WARNING: This post may contain traces of moral issue. These are murky waters for a lawyer, and I cling gratefully to a liferaft of certainty, and the only thing I am qualified to discuss in the whole affair; today's judgment from the House of Lords. I would apologise for the length of this post, but I feel the importance of the issue merits thorough discussion. Plus, I run the show, so I can do what I like.
The House of Lords have just handed down their judgment in the case of Debbie Purdy. My first attempt at typing that last sentence actually included the name "Diane Pretty" in place of "Debbie Purdy".
For those of you who have been living under a rock, Debbie Purdy suffers from a debilitating motor neurone disease that is not currently curable. She says that it will eventually reduce her quality of life to the point where she will commit suicide rather than live on. To do so, she plans to travel to the Dignitas clinic in Switzerland, which provides lethal cocktails of barbituates to people in her position.
For those of us subject to this jurisdiction, assisting suicide is a crime. Many Britons have travelled to Switzerland to end their lives in the Dignitas clinic, and most travel with family members. Of these family members, none has been prosecuted.
The Code for Crown Prosecutors contains two tests, which can be paraphrased thus: Is there sufficient evidence to give a realistic prospect of conviction? Is it in the public interest to prosecute? Of the cases submitted to the CPS by various police forces, we have declined to prosecute on the basis of the evidential test on a number of occasions, but have declined to prosecute on the basis of the public interest test only twice.
Once, in the case of a paralysed but otherwise healthy young man, the DPP made the decision personally, and made his written reasons public. He has, however, refused to issue guidelines in relation to prosecuting this particular offence. This case is the final stage of Debbie Purdy's long-running legal battle to force him to do just that. And she won.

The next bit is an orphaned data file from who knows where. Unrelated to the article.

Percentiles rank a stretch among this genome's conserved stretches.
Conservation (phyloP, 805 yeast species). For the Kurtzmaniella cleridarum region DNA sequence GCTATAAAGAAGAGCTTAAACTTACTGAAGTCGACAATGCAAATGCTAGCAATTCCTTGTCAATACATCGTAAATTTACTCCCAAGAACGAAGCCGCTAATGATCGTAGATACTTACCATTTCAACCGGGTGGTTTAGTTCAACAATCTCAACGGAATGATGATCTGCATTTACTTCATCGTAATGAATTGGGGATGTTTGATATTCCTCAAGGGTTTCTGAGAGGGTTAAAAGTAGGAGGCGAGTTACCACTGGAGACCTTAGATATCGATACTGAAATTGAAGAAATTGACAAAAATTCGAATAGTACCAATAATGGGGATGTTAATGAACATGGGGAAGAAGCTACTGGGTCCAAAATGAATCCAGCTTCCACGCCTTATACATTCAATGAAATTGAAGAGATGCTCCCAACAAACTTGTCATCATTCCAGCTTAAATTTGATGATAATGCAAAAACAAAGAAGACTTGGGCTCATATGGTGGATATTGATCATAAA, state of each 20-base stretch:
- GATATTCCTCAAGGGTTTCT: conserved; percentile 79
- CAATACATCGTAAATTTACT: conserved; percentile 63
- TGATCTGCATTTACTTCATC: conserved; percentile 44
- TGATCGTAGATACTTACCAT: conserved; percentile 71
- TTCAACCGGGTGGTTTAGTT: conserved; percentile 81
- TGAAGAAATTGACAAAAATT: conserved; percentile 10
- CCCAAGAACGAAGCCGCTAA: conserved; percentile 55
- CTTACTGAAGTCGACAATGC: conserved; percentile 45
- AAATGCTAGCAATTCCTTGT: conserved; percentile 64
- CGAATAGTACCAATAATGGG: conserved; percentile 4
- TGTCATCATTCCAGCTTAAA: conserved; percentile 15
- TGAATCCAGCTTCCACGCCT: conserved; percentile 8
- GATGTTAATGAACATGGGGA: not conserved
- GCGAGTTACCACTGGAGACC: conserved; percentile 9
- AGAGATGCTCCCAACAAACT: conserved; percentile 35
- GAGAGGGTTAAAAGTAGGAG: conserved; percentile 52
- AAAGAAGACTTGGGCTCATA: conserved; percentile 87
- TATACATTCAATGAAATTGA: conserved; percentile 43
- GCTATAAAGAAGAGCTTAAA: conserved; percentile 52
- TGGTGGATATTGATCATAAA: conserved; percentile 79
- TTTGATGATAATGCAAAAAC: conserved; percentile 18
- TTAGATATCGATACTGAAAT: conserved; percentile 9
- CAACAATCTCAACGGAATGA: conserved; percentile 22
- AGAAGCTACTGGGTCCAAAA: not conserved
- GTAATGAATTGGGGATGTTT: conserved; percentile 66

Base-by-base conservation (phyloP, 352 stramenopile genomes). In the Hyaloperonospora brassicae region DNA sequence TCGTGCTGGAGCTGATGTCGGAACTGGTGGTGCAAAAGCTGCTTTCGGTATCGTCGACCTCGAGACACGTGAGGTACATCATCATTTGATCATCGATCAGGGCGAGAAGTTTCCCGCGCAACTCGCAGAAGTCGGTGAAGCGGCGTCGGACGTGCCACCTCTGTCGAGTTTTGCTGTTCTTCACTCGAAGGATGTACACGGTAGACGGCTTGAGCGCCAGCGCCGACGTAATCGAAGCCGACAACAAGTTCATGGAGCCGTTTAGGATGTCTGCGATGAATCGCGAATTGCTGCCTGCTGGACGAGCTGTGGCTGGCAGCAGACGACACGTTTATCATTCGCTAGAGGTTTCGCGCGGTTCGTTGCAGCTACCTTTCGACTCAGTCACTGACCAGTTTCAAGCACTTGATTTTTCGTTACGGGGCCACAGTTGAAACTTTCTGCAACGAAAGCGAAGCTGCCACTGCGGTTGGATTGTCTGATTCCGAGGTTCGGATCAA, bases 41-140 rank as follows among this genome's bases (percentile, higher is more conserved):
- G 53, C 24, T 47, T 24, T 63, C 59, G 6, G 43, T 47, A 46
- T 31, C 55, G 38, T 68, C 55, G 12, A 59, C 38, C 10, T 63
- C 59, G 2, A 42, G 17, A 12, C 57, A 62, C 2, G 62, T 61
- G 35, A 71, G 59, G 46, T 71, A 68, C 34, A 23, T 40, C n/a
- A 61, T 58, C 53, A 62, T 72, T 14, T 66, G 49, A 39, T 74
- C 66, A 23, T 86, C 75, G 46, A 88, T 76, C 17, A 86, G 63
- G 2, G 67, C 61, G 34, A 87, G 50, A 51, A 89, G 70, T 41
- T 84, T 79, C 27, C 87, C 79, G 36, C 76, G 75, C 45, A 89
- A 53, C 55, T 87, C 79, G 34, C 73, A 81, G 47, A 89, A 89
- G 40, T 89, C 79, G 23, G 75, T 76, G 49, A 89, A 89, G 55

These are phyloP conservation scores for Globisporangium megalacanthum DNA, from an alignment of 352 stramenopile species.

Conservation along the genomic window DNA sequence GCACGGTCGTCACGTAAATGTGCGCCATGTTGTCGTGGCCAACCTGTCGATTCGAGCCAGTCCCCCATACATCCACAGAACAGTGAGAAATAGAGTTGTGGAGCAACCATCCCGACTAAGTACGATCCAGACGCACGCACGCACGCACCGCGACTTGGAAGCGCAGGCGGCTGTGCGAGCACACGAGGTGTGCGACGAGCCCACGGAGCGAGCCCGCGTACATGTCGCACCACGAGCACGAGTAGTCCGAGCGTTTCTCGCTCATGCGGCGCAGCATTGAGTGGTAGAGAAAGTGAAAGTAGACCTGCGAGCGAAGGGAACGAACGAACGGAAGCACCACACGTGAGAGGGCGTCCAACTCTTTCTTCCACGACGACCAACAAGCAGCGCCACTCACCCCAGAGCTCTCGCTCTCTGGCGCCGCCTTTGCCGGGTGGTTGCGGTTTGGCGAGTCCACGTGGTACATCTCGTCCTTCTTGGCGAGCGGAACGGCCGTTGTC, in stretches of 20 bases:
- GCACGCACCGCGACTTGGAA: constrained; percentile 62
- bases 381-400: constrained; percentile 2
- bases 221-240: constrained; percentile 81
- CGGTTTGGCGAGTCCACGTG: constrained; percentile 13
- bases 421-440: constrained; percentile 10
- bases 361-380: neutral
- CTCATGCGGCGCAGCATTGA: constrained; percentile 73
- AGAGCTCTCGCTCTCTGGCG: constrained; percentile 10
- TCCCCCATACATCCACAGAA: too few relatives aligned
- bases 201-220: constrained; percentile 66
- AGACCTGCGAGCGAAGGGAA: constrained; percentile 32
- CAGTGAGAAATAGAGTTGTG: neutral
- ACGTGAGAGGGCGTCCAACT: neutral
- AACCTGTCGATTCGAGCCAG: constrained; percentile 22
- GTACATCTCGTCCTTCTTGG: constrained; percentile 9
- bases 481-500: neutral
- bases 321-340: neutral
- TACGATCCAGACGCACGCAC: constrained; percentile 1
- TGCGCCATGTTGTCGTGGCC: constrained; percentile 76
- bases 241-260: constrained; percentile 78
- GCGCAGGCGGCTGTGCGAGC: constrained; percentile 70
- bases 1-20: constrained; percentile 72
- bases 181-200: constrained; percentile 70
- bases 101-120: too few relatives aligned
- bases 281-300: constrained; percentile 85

To quote from the judgment (at some length):
"[Debbie Purdy] wants to be able to make an informed decision as to whether or not to ask for her husband’s assistance. She is not willing to expose him to the risk of being prosecuted if he assists her. But the Director has declined to say what factors he will take into consideration in deciding whether or not it is in the public interest to prosecute those who assist people to end their lives in countries where assisted suicide is lawful. This presents her with a dilemma. If the risk of prosecution is sufficiently low, she can wait until the very last moment before she makes the journey. If the risk is too high she will have to make the journey unaided to end her life before she would otherwise wish to do so".
So, the law lords duly concluded that offence-specific guidelines should be published, as a failure to do so left such a grey area that the uncertainty effectively interfered with Debbie Purdy's right to life, accorded by article 8 of the European Convention of Human Rights. I commend the judgment to you in its entirety, it is worthy reading, not least because Lord Phillips of Worth Matravers took the opportunity to remind people of a judge's role:
"It must be emphasised at the outset that it is no part of our function to change the law [...]. We do not venture into that arena, nor would it be right for us to do so. Our function as judges is to say what the law is and, if it is uncertain, to do what we can to clarify it."
Well said, my Lord, well said.
For those who care, my personal view is that anyone who travels to a foreign country knowing that their loved one holds only a one-way ticket is a brave soul indeed. To be present at the moment of their death is horrendous enough, but to contemplate it for weeks or months before the appointed day arrives, and then to hold to their lips the fatal draught, is beyond my contemplation, and I pray that I never have to make such a journey.
At the risk of opening a king-sized can of worms, I would be curious to know what my readers make of this.